Google is working with Adobe to keep its proprietary Flash player alive on Linux. The two companies have been working closely to develop a single modern API for hosting plugins within the browser (one which could replace the current Netscape plugin API being used by the Flash Player).
The PPAPI, code-named 'Pepper' aims to provide a layer between the plugin and browser that abstracts away differences between browser and operating system implementations. Google will begin distributing this new Pepper-based Flash Player as part of Chrome on all platforms, including Linux, later this year.
Bad news for Linux?
Adobe blog says, "For Flash Player releases after 11.2, the Flash Player browser plugin for Linux will only be available via the “Pepper” API as part of the Google Chrome browser distribution and will no longer be available as a direct download from Adobe. Adobe will continue to provide security updates to non-Pepper distributions of Flash Player 11.2 on Linux for five years from its release."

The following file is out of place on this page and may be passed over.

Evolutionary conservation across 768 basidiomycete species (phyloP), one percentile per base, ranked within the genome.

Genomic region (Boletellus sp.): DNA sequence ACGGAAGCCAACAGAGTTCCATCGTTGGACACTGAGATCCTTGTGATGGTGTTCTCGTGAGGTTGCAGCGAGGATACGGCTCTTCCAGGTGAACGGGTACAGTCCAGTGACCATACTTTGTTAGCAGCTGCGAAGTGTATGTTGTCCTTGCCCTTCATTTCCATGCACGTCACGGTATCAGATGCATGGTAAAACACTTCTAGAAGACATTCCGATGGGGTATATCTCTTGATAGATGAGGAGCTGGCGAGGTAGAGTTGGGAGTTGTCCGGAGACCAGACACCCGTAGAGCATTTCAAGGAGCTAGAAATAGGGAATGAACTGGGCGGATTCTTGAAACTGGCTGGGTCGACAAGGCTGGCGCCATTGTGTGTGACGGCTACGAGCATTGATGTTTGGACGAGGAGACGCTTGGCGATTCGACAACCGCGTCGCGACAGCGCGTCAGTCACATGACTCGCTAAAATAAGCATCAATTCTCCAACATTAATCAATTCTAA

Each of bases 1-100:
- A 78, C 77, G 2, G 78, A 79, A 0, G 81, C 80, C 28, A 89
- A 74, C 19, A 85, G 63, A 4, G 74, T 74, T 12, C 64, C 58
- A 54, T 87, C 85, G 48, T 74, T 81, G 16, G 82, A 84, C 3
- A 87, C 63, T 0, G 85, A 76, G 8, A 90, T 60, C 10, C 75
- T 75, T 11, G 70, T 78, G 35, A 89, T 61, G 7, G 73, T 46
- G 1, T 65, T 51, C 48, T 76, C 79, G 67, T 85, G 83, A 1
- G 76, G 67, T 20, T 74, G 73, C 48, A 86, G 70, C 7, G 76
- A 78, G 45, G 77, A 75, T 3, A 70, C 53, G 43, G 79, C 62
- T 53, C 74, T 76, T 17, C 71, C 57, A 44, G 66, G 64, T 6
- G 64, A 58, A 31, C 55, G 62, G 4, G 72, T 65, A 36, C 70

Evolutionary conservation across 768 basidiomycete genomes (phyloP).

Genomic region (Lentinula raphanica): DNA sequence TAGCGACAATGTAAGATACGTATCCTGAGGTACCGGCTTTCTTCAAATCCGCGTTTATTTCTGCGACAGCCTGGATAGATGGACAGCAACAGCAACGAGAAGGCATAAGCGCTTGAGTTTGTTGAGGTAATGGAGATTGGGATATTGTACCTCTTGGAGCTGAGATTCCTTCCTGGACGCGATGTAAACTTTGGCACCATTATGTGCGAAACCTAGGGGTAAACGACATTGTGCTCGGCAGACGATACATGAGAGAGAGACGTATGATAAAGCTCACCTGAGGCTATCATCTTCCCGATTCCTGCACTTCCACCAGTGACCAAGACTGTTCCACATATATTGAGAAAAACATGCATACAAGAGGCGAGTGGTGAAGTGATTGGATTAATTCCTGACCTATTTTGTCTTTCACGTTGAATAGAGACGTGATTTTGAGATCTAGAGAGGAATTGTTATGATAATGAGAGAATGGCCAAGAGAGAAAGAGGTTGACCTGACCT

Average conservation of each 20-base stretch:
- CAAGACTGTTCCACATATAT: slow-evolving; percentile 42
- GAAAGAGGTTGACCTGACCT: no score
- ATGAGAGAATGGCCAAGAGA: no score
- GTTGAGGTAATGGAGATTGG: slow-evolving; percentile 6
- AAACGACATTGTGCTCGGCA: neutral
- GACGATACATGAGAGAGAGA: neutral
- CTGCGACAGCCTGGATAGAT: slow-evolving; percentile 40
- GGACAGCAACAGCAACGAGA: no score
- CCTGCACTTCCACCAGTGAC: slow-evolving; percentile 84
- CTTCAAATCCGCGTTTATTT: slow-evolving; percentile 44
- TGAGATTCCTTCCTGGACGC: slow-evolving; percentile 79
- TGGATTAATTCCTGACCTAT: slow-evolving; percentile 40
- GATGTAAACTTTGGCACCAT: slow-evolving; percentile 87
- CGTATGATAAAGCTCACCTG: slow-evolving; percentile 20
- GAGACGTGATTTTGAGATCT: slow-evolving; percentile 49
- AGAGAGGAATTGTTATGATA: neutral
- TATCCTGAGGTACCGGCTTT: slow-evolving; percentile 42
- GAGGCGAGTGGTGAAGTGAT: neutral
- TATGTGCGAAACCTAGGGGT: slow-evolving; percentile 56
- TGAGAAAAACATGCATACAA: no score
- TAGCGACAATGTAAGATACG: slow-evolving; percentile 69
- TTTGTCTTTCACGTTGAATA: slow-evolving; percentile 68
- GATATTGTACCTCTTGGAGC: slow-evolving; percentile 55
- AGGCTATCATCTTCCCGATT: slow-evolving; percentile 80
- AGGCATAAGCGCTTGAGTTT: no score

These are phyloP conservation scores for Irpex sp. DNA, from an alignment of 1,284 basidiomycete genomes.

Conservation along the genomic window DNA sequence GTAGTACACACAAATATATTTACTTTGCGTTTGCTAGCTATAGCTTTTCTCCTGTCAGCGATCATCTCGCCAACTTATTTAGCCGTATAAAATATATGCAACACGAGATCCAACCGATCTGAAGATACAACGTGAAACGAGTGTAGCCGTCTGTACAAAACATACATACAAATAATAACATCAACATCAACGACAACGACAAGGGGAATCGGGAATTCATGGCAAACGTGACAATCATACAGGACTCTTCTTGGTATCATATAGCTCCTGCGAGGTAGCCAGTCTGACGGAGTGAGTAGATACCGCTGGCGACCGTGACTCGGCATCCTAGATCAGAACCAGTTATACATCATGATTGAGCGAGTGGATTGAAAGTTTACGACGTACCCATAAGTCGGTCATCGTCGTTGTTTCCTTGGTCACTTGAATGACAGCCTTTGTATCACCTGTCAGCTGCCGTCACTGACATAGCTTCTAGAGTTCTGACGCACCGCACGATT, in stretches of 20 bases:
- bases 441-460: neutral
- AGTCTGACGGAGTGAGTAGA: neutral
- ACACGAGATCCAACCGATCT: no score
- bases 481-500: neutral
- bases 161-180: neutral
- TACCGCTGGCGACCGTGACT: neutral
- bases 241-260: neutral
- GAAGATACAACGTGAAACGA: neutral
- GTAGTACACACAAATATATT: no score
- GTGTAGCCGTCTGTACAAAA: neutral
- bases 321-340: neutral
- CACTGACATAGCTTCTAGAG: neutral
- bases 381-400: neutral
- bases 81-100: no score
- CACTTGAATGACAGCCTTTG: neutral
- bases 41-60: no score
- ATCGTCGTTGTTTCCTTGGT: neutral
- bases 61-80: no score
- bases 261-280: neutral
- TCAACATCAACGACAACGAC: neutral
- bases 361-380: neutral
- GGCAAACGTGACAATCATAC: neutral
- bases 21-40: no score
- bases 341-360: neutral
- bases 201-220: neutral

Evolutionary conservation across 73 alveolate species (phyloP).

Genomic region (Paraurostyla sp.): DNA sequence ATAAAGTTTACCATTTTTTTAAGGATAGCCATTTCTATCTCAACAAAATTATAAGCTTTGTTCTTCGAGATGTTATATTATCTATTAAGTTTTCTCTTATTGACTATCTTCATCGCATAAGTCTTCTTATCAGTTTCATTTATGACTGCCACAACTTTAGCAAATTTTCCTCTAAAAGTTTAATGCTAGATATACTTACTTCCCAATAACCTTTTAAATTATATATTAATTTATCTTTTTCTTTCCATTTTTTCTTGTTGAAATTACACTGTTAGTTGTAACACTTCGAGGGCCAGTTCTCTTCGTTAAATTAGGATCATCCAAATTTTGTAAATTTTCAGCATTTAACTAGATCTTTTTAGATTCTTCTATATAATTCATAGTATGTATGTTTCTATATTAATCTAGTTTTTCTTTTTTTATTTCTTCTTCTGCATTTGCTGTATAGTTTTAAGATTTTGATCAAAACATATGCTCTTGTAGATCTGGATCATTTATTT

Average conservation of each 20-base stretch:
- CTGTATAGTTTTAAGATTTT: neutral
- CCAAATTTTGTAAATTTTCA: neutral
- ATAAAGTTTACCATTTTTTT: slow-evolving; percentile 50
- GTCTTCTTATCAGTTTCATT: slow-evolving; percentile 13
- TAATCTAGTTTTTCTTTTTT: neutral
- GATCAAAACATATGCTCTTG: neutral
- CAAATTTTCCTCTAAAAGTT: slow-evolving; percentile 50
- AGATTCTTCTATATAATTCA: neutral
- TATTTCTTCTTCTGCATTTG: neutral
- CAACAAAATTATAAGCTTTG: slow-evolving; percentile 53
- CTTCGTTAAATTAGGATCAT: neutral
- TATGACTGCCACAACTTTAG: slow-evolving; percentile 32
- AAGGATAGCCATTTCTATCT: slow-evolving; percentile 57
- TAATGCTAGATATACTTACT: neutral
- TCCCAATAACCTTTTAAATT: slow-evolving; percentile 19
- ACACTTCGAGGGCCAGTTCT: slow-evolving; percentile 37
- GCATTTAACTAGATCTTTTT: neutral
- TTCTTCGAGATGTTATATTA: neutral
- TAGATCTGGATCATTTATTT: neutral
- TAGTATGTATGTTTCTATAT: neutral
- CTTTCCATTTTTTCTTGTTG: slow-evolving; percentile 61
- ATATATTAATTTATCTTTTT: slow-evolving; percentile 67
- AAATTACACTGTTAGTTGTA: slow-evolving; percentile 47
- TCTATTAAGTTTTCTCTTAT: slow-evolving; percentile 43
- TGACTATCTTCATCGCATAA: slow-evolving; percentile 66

Interestingly Adobe has indicated that they will continue to "support browsers using non - ”Pepper” plugin APIs on platforms other than Linux."
This statement makes it obvious that Adobe was planning to discontinue Flash support for Linux.
Adobe killed its AIR for Linux last year and possibilities are that they were planning to kill Flash for Linux as well but Google jumped in to keep support for Flash on Linux platform through Chrome.
So, one can thank Google for keeping Flash alive on Linux platform. This is one of the reasons I don't endorse usage of non-free technologies.